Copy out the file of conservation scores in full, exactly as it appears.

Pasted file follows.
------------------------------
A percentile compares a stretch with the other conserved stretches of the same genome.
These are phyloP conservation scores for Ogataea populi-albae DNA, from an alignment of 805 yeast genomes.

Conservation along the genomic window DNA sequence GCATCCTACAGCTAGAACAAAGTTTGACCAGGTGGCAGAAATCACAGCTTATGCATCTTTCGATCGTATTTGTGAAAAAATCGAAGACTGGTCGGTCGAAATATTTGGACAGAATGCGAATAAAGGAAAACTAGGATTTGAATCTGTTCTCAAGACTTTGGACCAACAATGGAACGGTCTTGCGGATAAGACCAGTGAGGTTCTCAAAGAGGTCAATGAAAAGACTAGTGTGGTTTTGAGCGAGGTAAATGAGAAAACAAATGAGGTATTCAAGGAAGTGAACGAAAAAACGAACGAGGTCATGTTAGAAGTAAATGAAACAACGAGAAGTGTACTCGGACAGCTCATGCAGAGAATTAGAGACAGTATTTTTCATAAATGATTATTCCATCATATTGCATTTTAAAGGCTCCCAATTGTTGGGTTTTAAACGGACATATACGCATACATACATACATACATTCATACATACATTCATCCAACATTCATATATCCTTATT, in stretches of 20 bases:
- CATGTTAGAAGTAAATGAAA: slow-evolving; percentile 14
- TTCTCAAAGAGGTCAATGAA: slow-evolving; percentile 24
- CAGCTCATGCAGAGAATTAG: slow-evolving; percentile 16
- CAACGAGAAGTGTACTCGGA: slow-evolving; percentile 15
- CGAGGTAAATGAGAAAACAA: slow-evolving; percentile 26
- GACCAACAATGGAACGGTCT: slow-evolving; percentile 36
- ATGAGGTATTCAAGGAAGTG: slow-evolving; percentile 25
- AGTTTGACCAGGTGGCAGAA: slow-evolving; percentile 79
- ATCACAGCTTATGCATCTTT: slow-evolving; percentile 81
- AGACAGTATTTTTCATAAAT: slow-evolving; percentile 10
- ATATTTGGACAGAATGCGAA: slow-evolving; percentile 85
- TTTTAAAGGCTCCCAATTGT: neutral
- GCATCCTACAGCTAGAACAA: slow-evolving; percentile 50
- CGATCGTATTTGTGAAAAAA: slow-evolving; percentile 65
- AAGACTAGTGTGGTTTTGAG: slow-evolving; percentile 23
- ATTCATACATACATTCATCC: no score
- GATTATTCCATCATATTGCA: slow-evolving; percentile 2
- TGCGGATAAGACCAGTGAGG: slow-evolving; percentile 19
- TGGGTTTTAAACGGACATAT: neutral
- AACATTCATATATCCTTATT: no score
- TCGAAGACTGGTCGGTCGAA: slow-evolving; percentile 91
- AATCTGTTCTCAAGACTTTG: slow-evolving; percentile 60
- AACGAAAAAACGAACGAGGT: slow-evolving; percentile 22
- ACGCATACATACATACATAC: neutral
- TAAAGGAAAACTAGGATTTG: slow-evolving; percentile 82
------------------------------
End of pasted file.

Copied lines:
A percentile compares a stretch with the other conserved stretches of the same genome.
These are phyloP conservation scores for Ogataea populi-albae DNA, from an alignment of 805 yeast genomes.

Conservation along the genomic window DNA sequence GCATCCTACAGCTAGAACAAAGTTTGACCAGGTGGCAGAAATCACAGCTTATGCATCTTTCGATCGTATTTGTGAAAAAATCGAAGACTGGTCGGTCGAAATATTTGGACAGAATGCGAATAAAGGAAAACTAGGATTTGAATCTGTTCTCAAGACTTTGGACCAACAATGGAACGGTCTTGCGGATAAGACCAGTGAGGTTCTCAAAGAGGTCAATGAAAAGACTAGTGTGGTTTTGAGCGAGGTAAATGAGAAAACAAATGAGGTATTCAAGGAAGTGAACGAAAAAACGAACGAGGTCATGTTAGAAGTAAATGAAACAACGAGAAGTGTACTCGGACAGCTCATGCAGAGAATTAGAGACAGTATTTTTCATAAATGATTATTCCATCATATTGCATTTTAAAGGCTCCCAATTGTTGGGTTTTAAACGGACATATACGCATACATACATACATACATTCATACATACATTCATCCAACATTCATATATCCTTATT, in stretches of 20 bases:
- CATGTTAGAAGTAAATGAAA: slow-evolving; percentile 14
- TTCTCAAAGAGGTCAATGAA: slow-evolving; percentile 24
- CAGCTCATGCAGAGAATTAG: slow-evolving; percentile 16
- CAACGAGAAGTGTACTCGGA: slow-evolving; percentile 15
- CGAGGTAAATGAGAAAACAA: slow-evolving; percentile 26
- GACCAACAATGGAACGGTCT: slow-evolving; percentile 36
- ATGAGGTATTCAAGGAAGTG: slow-evolving; percentile 25
- AGTTTGACCAGGTGGCAGAA: slow-evolving; percentile 79
- ATCACAGCTTATGCATCTTT: slow-evolving; percentile 81
- AGACAGTATTTTTCATAAAT: slow-evolving; percentile 10
- ATATTTGGACAGAATGCGAA: slow-evolving; percentile 85
- TTTTAAAGGCTCCCAATTGT: neutral
- GCATCCTACAGCTAGAACAA: slow-evolving; percentile 50
- CGATCGTATTTGTGAAAAAA: slow-evolving; percentile 65
- AAGACTAGTGTGGTTTTGAG: slow-evolving; percentile 23
- ATTCATACATACATTCATCC: no score
- GATTATTCCATCATATTGCA: slow-evolving; percentile 2
- TGCGGATAAGACCAGTGAGG: slow-evolving; percentile 19
- TGGGTTTTAAACGGACATAT: neutral
- AACATTCATATATCCTTATT: no score
- TCGAAGACTGGTCGGTCGAA: slow-evolving; percentile 91
- AATCTGTTCTCAAGACTTTG: slow-evolving; percentile 60
- AACGAAAAAACGAACGAGGT: slow-evolving; percentile 22
- ACGCATACATACATACATAC: neutral
- TAAAGGAAAACTAGGATTTG: slow-evolving; percentile 82